County Donegal Holiday Guide

County Donegal, part of the province of Ulster, is located in the far north-west of the Republic of Ireland. It shares its border with three counties in Northern Ireland — Londonderry, Tyrone and Fermanagh — and a short stretch to the south with County Leitrim, also in the Republic.

If you like the savage beauty of nature then the coastline of County Donegal will appeal to you. It is rugged, wild and remote. Imposing cliffs tower — those at Slieve League are said to be the sixth-highest in Europe — interspersed with deserted sandy beaches ringed with rocky headlands. Malin Head, on the Inishowen Peninsula, is the furthest north you can go on mainland Ireland.

The coast is fractured with many fjord-like inlets forming natural sea loughs such as Lough Foyle and Lough Swilly. Inland, the terrain is dominated by the Derryveagh Mountains to the north of the county and the Bluestack Mountains to the south.

Despite the wildness of the landscape, the climate is surprisingly mild, thanks to the waters of the Gulf Stream.

Things to Do in County Donegal

Doagh Famine Village, only half an hour from Derry by road, is an absorbing exploration of the history of Ireland from the 1840s by means of a series of displays housed in original thatched cottages. Glencolmcille Folk Village, on the westernmost tip of County Donegal, offers another glimpse into the harshness of rural life in times gone by.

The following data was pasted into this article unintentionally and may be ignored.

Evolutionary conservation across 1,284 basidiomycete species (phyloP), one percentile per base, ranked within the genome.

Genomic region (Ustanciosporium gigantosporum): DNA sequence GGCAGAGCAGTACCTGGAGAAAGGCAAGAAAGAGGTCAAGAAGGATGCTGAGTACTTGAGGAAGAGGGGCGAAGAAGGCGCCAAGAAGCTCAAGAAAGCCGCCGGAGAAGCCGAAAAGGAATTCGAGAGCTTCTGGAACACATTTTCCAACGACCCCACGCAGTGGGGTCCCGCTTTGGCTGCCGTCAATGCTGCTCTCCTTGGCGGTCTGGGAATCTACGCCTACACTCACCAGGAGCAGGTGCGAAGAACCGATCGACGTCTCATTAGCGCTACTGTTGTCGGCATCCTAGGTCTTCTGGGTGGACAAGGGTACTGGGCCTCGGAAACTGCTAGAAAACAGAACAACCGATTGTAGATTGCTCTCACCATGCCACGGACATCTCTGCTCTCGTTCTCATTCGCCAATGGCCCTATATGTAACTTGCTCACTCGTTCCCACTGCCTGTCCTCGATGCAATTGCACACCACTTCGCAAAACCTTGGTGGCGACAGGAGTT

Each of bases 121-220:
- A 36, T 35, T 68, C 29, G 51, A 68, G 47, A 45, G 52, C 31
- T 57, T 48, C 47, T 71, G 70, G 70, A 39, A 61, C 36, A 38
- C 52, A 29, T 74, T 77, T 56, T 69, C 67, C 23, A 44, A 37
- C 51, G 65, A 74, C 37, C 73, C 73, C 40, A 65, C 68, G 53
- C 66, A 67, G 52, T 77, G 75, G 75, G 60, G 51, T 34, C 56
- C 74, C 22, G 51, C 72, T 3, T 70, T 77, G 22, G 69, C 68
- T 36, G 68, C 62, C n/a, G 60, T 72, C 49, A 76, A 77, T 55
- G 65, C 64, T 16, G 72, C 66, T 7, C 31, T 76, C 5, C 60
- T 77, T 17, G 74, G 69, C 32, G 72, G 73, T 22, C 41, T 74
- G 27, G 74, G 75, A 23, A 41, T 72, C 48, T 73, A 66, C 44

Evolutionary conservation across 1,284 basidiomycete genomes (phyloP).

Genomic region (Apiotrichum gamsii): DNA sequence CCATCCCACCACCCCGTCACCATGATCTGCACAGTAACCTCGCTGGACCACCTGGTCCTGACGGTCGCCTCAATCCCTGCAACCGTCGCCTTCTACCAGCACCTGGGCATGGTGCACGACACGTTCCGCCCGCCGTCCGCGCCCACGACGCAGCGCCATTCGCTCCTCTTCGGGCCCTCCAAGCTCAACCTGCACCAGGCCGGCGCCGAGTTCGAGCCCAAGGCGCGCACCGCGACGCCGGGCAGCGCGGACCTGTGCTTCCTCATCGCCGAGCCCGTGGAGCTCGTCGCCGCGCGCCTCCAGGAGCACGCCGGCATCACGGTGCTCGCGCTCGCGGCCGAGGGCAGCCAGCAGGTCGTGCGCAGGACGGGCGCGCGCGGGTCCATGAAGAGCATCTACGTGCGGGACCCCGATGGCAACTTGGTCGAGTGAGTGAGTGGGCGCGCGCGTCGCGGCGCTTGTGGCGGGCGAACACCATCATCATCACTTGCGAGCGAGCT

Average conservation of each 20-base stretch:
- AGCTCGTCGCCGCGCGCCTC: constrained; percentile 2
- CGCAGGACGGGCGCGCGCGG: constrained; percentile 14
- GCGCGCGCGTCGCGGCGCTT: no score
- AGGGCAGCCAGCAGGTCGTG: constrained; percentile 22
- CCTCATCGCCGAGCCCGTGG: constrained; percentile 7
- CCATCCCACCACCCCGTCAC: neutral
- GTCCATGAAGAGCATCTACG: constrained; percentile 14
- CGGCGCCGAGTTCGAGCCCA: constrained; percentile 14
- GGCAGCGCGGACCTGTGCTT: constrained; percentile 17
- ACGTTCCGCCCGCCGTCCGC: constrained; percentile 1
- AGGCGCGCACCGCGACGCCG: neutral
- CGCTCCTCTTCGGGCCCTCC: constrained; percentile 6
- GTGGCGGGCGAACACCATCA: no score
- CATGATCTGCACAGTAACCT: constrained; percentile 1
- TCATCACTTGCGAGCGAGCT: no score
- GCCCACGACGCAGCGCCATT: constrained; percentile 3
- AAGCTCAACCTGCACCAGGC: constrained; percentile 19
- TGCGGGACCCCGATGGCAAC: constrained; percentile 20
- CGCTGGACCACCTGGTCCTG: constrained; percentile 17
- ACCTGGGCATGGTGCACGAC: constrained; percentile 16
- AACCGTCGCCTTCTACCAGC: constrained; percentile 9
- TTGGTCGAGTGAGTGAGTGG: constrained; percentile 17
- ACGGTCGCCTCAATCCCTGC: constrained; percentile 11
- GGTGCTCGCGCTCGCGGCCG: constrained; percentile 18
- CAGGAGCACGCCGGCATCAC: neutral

Described as one of the most beautiful castles in Ireland, Glenveagh is set in stunning scenery in a National Park and is a real treat of a day out. Within the grounds, you can hire bikes or take a short bus trip from the entrance up to the castle.

Of course, there is golf and fishing, surfing and sailing but most of all, people are drawn to County Donegal for its scenery.

The spectacular coastline, part of the Wild Atlantic Way, has such places as the Bloody Foreland, so named not because of some horrendous battle but because the rocks glow ruby-red at sunset. The vertical cliffs of Horn Head, on Sheephaven Bay, are a sanctuary for breeding seabirds and, on the windswept grasslands above, you can see Neolithic stone circles. These are just two examples to be found in a wondrous area, where you could drive, cycle, horse-ride or hike and be mesmerised by everything that catches your eye.

Staying in County Donegal

In the major settlements such as Donegal Town and Letterkenny, there is a fine range of hotels, guesthouses and B&B accommodation.  Even in the more outlying areas, for example the Inishowen Peninsula, the tourist market is well-catered for so you will never be lost for a place to stay. There are some lovely self-catering cottages to be found in breathtaking locations, too.

Getting to County Donegal

Donegal has its own airport, with flights to and from Dublin and Glasgow. Otherwise, Derry Airport is around an hour and a half away by road.


Guide to Exploring Donegal


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